OH: When you think about it, I think, shoutout to the essential workers and everybody in the last nine to 10 months or however long essential workers have been called essential workers. It seems like this moment in time — that’s the only time we called them that, but I absolutely always thought of them as that. But for those people, if you think about paramedics all the way to the firefighters, and cops included, you know, back over to nurses and doctors, I mean, they have to laugh a lot because they see so much horror. They really do. They have their own genre of film called horror which is equally — I think there’s a lot of laughter that we don’t get to know that that world carries, it comes with a lot of laughter so that they can deal with the insanity of what their job comes with. I think Loretta and I played those same characters, and both has similar levels of insanity, her character that is, Eloise. Then of course, Marquis T. Woods comes in not as insane or so you think, thinks of his father as one way, looks at Eloise as one way and then all of a sudden finds out that he’s absolutely going insane, which I kept driving into the director as much as he allowed me to help him direct me and directed me, you know? So I was like, “I’ve got to go insane, right?” And he’d be like, “You’ve got to find that.” So, I think the fact that there was an actual rapport prior that we were friends, it makes it a lot easier because when trust is there, you can kind of go anywhere, and maybe you’re not a novice to it. She’s obviously an icon and a legend, but I’m almost 20 years deep. So me being 20 years deep and she being the legend she is, we both trusted each other. Having come from stage, the improv, we have it, we were able to improv at times, even if the script supervisor wanted us to dial it back a bit, by doing the improv mixed with the laughter, you find the balance.”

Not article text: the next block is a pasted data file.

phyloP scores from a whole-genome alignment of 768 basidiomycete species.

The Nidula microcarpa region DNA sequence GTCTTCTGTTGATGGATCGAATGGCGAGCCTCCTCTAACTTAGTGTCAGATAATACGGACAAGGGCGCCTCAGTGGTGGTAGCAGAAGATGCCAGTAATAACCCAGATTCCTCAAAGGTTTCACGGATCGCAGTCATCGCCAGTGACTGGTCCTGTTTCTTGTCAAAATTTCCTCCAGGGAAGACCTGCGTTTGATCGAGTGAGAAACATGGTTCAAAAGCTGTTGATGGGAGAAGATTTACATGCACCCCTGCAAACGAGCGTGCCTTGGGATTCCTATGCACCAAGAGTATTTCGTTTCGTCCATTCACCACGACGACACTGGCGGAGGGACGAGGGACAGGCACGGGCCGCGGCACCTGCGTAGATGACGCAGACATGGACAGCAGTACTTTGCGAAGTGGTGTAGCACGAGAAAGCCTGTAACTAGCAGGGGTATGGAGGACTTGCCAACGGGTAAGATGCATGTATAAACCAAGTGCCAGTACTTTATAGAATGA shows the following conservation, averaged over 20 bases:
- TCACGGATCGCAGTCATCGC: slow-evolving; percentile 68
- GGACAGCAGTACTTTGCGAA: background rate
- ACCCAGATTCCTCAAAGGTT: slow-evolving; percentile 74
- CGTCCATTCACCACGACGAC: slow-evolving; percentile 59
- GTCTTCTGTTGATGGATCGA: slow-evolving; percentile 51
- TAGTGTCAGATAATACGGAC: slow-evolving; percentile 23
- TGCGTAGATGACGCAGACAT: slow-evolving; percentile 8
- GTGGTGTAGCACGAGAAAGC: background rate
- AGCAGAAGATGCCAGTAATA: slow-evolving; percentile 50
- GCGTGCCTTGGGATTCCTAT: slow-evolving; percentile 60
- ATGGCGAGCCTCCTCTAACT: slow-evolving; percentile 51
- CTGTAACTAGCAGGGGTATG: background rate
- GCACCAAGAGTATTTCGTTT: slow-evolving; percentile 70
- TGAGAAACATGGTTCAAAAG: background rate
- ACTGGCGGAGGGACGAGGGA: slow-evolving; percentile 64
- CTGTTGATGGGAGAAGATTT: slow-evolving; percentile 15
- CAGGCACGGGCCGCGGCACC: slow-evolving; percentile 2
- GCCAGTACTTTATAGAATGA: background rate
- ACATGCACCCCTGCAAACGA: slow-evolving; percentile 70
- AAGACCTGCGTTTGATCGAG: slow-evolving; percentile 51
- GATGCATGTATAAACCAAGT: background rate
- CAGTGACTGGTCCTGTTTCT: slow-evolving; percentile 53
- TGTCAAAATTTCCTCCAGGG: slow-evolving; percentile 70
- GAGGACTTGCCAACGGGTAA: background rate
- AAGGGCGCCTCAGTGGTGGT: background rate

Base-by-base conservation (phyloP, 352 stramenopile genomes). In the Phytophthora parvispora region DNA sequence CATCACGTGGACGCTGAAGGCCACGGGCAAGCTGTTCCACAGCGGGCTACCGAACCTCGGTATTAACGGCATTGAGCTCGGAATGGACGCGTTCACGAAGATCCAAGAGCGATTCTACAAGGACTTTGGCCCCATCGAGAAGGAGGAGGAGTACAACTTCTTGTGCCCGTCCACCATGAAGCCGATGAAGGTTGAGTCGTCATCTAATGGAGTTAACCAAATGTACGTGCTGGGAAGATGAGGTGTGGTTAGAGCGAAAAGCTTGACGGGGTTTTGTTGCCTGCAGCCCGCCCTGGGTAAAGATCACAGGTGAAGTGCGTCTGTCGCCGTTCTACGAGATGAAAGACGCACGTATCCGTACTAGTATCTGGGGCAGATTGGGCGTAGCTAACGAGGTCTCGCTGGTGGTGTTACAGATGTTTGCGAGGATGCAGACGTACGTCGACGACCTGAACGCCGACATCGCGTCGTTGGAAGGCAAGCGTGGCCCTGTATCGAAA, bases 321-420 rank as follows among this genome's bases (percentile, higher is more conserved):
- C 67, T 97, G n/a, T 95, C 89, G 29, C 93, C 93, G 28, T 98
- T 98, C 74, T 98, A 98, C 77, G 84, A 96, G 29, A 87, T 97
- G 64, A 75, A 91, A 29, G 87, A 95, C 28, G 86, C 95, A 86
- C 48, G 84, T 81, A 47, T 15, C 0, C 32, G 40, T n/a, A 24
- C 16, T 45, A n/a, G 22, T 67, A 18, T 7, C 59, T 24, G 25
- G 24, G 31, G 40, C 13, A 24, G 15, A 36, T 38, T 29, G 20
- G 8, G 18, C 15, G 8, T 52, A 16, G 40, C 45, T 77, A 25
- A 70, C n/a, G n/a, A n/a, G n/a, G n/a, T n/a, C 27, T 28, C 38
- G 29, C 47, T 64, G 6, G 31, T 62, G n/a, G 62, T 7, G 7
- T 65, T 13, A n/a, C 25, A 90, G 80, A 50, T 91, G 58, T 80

CS: So then what would you say was one of your favorite moments that you got to improv with her?